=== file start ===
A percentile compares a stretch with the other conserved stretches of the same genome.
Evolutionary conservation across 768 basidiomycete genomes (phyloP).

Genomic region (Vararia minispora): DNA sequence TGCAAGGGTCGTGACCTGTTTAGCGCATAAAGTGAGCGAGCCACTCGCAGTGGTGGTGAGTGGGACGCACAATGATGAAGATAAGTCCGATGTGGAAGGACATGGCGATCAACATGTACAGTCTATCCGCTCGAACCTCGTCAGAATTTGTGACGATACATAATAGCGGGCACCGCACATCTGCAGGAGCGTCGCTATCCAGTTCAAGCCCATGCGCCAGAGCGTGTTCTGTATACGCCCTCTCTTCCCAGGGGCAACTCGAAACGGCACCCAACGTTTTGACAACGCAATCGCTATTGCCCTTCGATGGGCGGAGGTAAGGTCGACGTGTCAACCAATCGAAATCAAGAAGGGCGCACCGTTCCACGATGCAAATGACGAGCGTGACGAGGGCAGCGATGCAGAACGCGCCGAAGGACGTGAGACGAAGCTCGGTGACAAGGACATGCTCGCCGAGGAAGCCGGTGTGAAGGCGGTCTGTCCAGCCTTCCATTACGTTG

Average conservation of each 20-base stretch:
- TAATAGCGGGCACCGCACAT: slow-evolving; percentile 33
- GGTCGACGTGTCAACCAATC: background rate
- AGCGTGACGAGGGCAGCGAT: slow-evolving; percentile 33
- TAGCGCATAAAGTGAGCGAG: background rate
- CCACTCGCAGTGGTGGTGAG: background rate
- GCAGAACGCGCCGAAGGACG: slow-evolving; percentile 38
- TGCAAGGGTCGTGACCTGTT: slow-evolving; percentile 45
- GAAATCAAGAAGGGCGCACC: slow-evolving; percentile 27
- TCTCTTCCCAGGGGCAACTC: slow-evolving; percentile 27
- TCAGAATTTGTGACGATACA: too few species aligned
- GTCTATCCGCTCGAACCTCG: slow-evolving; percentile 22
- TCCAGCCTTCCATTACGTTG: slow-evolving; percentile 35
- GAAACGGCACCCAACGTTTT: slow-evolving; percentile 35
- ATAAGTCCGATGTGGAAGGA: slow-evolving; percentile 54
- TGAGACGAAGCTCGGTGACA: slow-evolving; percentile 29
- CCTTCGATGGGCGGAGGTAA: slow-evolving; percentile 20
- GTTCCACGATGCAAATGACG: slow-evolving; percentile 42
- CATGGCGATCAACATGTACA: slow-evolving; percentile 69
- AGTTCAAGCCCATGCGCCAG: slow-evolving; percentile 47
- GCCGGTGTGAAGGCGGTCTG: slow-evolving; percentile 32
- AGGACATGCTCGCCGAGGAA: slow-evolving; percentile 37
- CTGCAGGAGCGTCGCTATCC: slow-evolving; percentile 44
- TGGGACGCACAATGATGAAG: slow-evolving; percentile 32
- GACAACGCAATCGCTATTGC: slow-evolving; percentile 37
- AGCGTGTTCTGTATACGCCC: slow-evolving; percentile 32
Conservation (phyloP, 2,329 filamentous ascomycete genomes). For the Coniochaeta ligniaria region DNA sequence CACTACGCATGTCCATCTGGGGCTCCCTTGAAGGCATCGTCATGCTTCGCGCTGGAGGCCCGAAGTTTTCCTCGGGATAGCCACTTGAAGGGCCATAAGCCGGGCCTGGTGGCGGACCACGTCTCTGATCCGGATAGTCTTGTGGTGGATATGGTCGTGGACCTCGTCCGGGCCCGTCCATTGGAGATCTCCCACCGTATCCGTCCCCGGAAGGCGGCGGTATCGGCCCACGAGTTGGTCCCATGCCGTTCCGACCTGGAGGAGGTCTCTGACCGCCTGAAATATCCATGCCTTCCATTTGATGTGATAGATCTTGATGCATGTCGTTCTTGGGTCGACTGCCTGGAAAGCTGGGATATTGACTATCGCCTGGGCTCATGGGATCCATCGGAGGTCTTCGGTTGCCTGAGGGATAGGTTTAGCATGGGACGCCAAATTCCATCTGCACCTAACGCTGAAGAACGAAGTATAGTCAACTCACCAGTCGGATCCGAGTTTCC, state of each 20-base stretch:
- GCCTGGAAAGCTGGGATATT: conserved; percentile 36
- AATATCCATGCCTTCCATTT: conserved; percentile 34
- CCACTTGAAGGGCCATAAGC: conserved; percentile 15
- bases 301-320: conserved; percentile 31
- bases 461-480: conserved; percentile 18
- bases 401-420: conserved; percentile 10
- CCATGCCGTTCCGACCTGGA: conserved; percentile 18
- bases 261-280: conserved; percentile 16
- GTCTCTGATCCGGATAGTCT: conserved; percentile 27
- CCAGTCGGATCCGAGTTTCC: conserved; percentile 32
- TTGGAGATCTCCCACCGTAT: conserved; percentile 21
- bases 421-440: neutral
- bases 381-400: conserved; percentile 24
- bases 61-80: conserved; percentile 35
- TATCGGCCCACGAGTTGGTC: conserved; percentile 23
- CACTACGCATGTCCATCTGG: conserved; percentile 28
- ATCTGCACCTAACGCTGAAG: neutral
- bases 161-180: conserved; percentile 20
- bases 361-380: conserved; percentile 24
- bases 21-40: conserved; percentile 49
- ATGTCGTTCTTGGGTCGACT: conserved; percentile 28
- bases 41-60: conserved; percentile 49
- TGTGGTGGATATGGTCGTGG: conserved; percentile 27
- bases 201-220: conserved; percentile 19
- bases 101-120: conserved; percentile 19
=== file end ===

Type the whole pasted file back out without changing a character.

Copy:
A percentile compares a stretch with the other conserved stretches of the same genome.
Evolutionary conservation across 768 basidiomycete genomes (phyloP).

Genomic region (Vararia minispora): DNA sequence TGCAAGGGTCGTGACCTGTTTAGCGCATAAAGTGAGCGAGCCACTCGCAGTGGTGGTGAGTGGGACGCACAATGATGAAGATAAGTCCGATGTGGAAGGACATGGCGATCAACATGTACAGTCTATCCGCTCGAACCTCGTCAGAATTTGTGACGATACATAATAGCGGGCACCGCACATCTGCAGGAGCGTCGCTATCCAGTTCAAGCCCATGCGCCAGAGCGTGTTCTGTATACGCCCTCTCTTCCCAGGGGCAACTCGAAACGGCACCCAACGTTTTGACAACGCAATCGCTATTGCCCTTCGATGGGCGGAGGTAAGGTCGACGTGTCAACCAATCGAAATCAAGAAGGGCGCACCGTTCCACGATGCAAATGACGAGCGTGACGAGGGCAGCGATGCAGAACGCGCCGAAGGACGTGAGACGAAGCTCGGTGACAAGGACATGCTCGCCGAGGAAGCCGGTGTGAAGGCGGTCTGTCCAGCCTTCCATTACGTTG

Average conservation of each 20-base stretch:
- TAATAGCGGGCACCGCACAT: slow-evolving; percentile 33
- GGTCGACGTGTCAACCAATC: background rate
- AGCGTGACGAGGGCAGCGAT: slow-evolving; percentile 33
- TAGCGCATAAAGTGAGCGAG: background rate
- CCACTCGCAGTGGTGGTGAG: background rate
- GCAGAACGCGCCGAAGGACG: slow-evolving; percentile 38
- TGCAAGGGTCGTGACCTGTT: slow-evolving; percentile 45
- GAAATCAAGAAGGGCGCACC: slow-evolving; percentile 27
- TCTCTTCCCAGGGGCAACTC: slow-evolving; percentile 27
- TCAGAATTTGTGACGATACA: too few species aligned
- GTCTATCCGCTCGAACCTCG: slow-evolving; percentile 22
- TCCAGCCTTCCATTACGTTG: slow-evolving; percentile 35
- GAAACGGCACCCAACGTTTT: slow-evolving; percentile 35
- ATAAGTCCGATGTGGAAGGA: slow-evolving; percentile 54
- TGAGACGAAGCTCGGTGACA: slow-evolving; percentile 29
- CCTTCGATGGGCGGAGGTAA: slow-evolving; percentile 20
- GTTCCACGATGCAAATGACG: slow-evolving; percentile 42
- CATGGCGATCAACATGTACA: slow-evolving; percentile 69
- AGTTCAAGCCCATGCGCCAG: slow-evolving; percentile 47
- GCCGGTGTGAAGGCGGTCTG: slow-evolving; percentile 32
- AGGACATGCTCGCCGAGGAA: slow-evolving; percentile 37
- CTGCAGGAGCGTCGCTATCC: slow-evolving; percentile 44
- TGGGACGCACAATGATGAAG: slow-evolving; percentile 32
- GACAACGCAATCGCTATTGC: slow-evolving; percentile 37
- AGCGTGTTCTGTATACGCCC: slow-evolving; percentile 32
Conservation (phyloP, 2,329 filamentous ascomycete genomes). For the Coniochaeta ligniaria region DNA sequence CACTACGCATGTCCATCTGGGGCTCCCTTGAAGGCATCGTCATGCTTCGCGCTGGAGGCCCGAAGTTTTCCTCGGGATAGCCACTTGAAGGGCCATAAGCCGGGCCTGGTGGCGGACCACGTCTCTGATCCGGATAGTCTTGTGGTGGATATGGTCGTGGACCTCGTCCGGGCCCGTCCATTGGAGATCTCCCACCGTATCCGTCCCCGGAAGGCGGCGGTATCGGCCCACGAGTTGGTCCCATGCCGTTCCGACCTGGAGGAGGTCTCTGACCGCCTGAAATATCCATGCCTTCCATTTGATGTGATAGATCTTGATGCATGTCGTTCTTGGGTCGACTGCCTGGAAAGCTGGGATATTGACTATCGCCTGGGCTCATGGGATCCATCGGAGGTCTTCGGTTGCCTGAGGGATAGGTTTAGCATGGGACGCCAAATTCCATCTGCACCTAACGCTGAAGAACGAAGTATAGTCAACTCACCAGTCGGATCCGAGTTTCC, state of each 20-base stretch:
- GCCTGGAAAGCTGGGATATT: conserved; percentile 36
- AATATCCATGCCTTCCATTT: conserved; percentile 34
- CCACTTGAAGGGCCATAAGC: conserved; percentile 15
- bases 301-320: conserved; percentile 31
- bases 461-480: conserved; percentile 18
- bases 401-420: conserved; percentile 10
- CCATGCCGTTCCGACCTGGA: conserved; percentile 18
- bases 261-280: conserved; percentile 16
- GTCTCTGATCCGGATAGTCT: conserved; percentile 27
- CCAGTCGGATCCGAGTTTCC: conserved; percentile 32
- TTGGAGATCTCCCACCGTAT: conserved; percentile 21
- bases 421-440: neutral
- bases 381-400: conserved; percentile 24
- bases 61-80: conserved; percentile 35
- TATCGGCCCACGAGTTGGTC: conserved; percentile 23
- CACTACGCATGTCCATCTGG: conserved; percentile 28
- ATCTGCACCTAACGCTGAAG: neutral
- bases 161-180: conserved; percentile 20
- bases 361-380: conserved; percentile 24
- bases 21-40: conserved; percentile 49
- ATGTCGTTCTTGGGTCGACT: conserved; percentile 28
- bases 41-60: conserved; percentile 49
- TGTGGTGGATATGGTCGTGG: conserved; percentile 27
- bases 201-220: conserved; percentile 19
- bases 101-120: conserved; percentile 19